Another division between his vision and mine is about "women's right". Yes, I based my invention on the idea of the "mater familias", as he writes. I very willingly grant that believing the world would be better if women were in power just because they are women is naïve. But then, you have to exaggerate some points in a novel if you want to convey a message. However, a sentence struck me as very disturbing in Mr. Cheeks' very literate and academic review. It is this one: "Oh yes! Big Mamma's top dog!" It seems to epitomize a whole conception of the role of women in society. The very idea that they may rule is so preposterous that it is discarded in a rather male-chauvinist way.
Now for the points about which Mr. Cheeks is right... There is too much political correctness in the novel. The characters are not developed enough. Both faults (I acknowledged them as that) are the result of editorial requirements. If you check the article on my website (http://www.jean-francois-mopin.com/pardon-my-french.php), you will see I had to concede ground on the language. As for the depth of the characters, I was faced with two problems: dealing with their psychology too much would lead away from the real "message" (the very message which appalls Mr. Cheeks so much), and the book would be too long for publication in one volume. Besides, I have already published two novels (in France), in which my main concern was the insight into characters. I tried to take some distance with this approach. I may have strayed too far. Oh, and one of my books is a work of erotica.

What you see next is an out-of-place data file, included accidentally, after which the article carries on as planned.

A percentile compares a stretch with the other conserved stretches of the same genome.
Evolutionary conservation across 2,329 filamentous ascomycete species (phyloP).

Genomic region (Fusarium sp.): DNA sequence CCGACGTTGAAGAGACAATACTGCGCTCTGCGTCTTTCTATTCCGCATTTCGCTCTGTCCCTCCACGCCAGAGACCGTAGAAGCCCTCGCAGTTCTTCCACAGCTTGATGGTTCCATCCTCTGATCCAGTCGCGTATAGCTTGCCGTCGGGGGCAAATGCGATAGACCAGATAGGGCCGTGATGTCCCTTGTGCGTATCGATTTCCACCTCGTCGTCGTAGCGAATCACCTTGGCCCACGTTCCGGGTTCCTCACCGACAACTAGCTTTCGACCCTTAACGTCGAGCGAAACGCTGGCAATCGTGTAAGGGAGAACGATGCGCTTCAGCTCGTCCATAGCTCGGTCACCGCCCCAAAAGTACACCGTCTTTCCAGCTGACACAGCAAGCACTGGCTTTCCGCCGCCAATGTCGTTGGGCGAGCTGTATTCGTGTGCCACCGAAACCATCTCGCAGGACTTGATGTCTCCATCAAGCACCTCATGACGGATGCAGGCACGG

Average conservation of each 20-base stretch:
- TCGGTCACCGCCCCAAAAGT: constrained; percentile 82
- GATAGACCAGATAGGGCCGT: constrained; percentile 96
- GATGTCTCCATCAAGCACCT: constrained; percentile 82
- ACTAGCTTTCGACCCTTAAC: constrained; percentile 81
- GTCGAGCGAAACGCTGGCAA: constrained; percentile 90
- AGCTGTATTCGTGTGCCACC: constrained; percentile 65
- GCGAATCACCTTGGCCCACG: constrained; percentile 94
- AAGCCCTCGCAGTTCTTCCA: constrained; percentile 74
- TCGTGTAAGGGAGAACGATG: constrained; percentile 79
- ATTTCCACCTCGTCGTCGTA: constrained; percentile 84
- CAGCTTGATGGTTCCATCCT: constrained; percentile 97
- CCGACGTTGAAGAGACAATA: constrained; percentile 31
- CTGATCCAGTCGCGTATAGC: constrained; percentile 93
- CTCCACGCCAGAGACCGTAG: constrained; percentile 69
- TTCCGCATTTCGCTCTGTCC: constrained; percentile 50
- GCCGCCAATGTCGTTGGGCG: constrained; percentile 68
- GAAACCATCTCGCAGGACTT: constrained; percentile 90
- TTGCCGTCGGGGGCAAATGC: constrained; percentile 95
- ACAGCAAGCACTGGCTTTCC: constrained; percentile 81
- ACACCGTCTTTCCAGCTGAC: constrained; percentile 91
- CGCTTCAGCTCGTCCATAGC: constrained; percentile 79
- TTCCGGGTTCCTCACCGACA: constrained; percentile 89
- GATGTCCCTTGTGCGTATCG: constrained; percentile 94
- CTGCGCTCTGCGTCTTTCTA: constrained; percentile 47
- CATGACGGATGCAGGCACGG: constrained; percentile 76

Finally one thing summarizes our divergence. Mr. Cheeks considers Sowena as the lead character. To me, she is on a par with Berena, Dozibella or Volana. I was under the impression that the lead character was Peter Lobrieve.